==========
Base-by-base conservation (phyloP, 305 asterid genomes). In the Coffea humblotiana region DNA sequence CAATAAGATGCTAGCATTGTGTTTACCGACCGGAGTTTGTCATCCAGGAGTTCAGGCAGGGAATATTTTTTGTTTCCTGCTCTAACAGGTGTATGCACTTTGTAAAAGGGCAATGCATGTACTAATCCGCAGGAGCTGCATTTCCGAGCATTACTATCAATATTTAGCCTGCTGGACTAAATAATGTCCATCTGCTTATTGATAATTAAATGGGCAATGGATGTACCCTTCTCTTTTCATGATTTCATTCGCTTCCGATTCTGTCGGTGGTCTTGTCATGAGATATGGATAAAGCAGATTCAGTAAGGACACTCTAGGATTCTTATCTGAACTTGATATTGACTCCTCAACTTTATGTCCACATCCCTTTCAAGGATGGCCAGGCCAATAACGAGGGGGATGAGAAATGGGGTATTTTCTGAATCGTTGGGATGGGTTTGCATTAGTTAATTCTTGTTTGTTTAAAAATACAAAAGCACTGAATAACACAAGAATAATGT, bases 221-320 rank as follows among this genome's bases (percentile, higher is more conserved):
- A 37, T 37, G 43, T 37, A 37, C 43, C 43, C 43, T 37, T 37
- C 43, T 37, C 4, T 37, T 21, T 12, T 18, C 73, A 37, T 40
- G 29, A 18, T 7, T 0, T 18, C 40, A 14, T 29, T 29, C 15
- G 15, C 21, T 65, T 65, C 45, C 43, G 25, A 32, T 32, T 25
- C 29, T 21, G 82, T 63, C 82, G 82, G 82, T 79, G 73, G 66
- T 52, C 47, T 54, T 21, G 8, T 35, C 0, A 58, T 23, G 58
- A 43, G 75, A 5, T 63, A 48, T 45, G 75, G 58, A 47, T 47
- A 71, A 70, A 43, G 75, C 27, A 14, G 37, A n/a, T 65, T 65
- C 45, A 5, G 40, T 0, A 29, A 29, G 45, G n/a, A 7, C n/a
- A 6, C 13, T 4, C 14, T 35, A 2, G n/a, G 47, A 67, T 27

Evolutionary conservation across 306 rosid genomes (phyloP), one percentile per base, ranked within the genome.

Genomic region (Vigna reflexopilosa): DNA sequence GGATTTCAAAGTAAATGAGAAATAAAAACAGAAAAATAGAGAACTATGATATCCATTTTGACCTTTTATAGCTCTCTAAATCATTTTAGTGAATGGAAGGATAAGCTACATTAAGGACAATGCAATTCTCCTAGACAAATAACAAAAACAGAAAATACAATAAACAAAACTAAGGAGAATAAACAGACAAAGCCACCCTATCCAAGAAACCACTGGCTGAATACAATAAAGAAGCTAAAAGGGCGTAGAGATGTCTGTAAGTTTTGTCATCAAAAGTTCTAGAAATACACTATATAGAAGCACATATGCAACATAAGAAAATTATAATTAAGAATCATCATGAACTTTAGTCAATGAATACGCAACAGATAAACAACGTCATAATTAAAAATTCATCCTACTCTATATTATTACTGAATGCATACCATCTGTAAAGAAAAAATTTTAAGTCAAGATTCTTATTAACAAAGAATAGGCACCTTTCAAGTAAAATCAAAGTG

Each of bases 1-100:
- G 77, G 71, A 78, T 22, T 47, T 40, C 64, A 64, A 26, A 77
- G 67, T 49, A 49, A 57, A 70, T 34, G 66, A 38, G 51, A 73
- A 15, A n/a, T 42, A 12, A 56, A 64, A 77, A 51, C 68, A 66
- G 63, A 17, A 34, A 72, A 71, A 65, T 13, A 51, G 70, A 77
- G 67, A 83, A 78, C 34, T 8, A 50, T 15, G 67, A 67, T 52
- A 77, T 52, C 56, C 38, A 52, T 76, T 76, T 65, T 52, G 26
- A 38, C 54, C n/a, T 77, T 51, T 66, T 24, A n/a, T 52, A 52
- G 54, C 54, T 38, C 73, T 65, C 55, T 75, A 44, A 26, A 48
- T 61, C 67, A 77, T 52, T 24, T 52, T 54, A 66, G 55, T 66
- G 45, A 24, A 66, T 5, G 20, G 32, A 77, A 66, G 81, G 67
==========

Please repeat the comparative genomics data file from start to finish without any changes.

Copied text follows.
Base-by-base conservation (phyloP, 305 asterid genomes). In the Coffea humblotiana region DNA sequence CAATAAGATGCTAGCATTGTGTTTACCGACCGGAGTTTGTCATCCAGGAGTTCAGGCAGGGAATATTTTTTGTTTCCTGCTCTAACAGGTGTATGCACTTTGTAAAAGGGCAATGCATGTACTAATCCGCAGGAGCTGCATTTCCGAGCATTACTATCAATATTTAGCCTGCTGGACTAAATAATGTCCATCTGCTTATTGATAATTAAATGGGCAATGGATGTACCCTTCTCTTTTCATGATTTCATTCGCTTCCGATTCTGTCGGTGGTCTTGTCATGAGATATGGATAAAGCAGATTCAGTAAGGACACTCTAGGATTCTTATCTGAACTTGATATTGACTCCTCAACTTTATGTCCACATCCCTTTCAAGGATGGCCAGGCCAATAACGAGGGGGATGAGAAATGGGGTATTTTCTGAATCGTTGGGATGGGTTTGCATTAGTTAATTCTTGTTTGTTTAAAAATACAAAAGCACTGAATAACACAAGAATAATGT, bases 221-320 rank as follows among this genome's bases (percentile, higher is more conserved):
- A 37, T 37, G 43, T 37, A 37, C 43, C 43, C 43, T 37, T 37
- C 43, T 37, C 4, T 37, T 21, T 12, T 18, C 73, A 37, T 40
- G 29, A 18, T 7, T 0, T 18, C 40, A 14, T 29, T 29, C 15
- G 15, C 21, T 65, T 65, C 45, C 43, G 25, A 32, T 32, T 25
- C 29, T 21, G 82, T 63, C 82, G 82, G 82, T 79, G 73, G 66
- T 52, C 47, T 54, T 21, G 8, T 35, C 0, A 58, T 23, G 58
- A 43, G 75, A 5, T 63, A 48, T 45, G 75, G 58, A 47, T 47
- A 71, A 70, A 43, G 75, C 27, A 14, G 37, A n/a, T 65, T 65
- C 45, A 5, G 40, T 0, A 29, A 29, G 45, G n/a, A 7, C n/a
- A 6, C 13, T 4, C 14, T 35, A 2, G n/a, G 47, A 67, T 27

Evolutionary conservation across 306 rosid genomes (phyloP), one percentile per base, ranked within the genome.

Genomic region (Vigna reflexopilosa): DNA sequence GGATTTCAAAGTAAATGAGAAATAAAAACAGAAAAATAGAGAACTATGATATCCATTTTGACCTTTTATAGCTCTCTAAATCATTTTAGTGAATGGAAGGATAAGCTACATTAAGGACAATGCAATTCTCCTAGACAAATAACAAAAACAGAAAATACAATAAACAAAACTAAGGAGAATAAACAGACAAAGCCACCCTATCCAAGAAACCACTGGCTGAATACAATAAAGAAGCTAAAAGGGCGTAGAGATGTCTGTAAGTTTTGTCATCAAAAGTTCTAGAAATACACTATATAGAAGCACATATGCAACATAAGAAAATTATAATTAAGAATCATCATGAACTTTAGTCAATGAATACGCAACAGATAAACAACGTCATAATTAAAAATTCATCCTACTCTATATTATTACTGAATGCATACCATCTGTAAAGAAAAAATTTTAAGTCAAGATTCTTATTAACAAAGAATAGGCACCTTTCAAGTAAAATCAAAGTG

Each of bases 1-100:
- G 77, G 71, A 78, T 22, T 47, T 40, C 64, A 64, A 26, A 77
- G 67, T 49, A 49, A 57, A 70, T 34, G 66, A 38, G 51, A 73
- A 15, A n/a, T 42, A 12, A 56, A 64, A 77, A 51, C 68, A 66
- G 63, A 17, A 34, A 72, A 71, A 65, T 13, A 51, G 70, A 77
- G 67, A 83, A 78, C 34, T 8, A 50, T 15, G 67, A 67, T 52
- A 77, T 52, C 56, C 38, A 52, T 76, T 76, T 65, T 52, G 26
- A 38, C 54, C n/a, T 77, T 51, T 66, T 24, A n/a, T 52, A 52
- G 54, C 54, T 38, C 73, T 65, C 55, T 75, A 44, A 26, A 48
- T 61, C 67, A 77, T 52, T 24, T 52, T 54, A 66, G 55, T 66
- G 45, A 24, A 66, T 5, G 20, G 32, A 77, A 66, G 81, G 67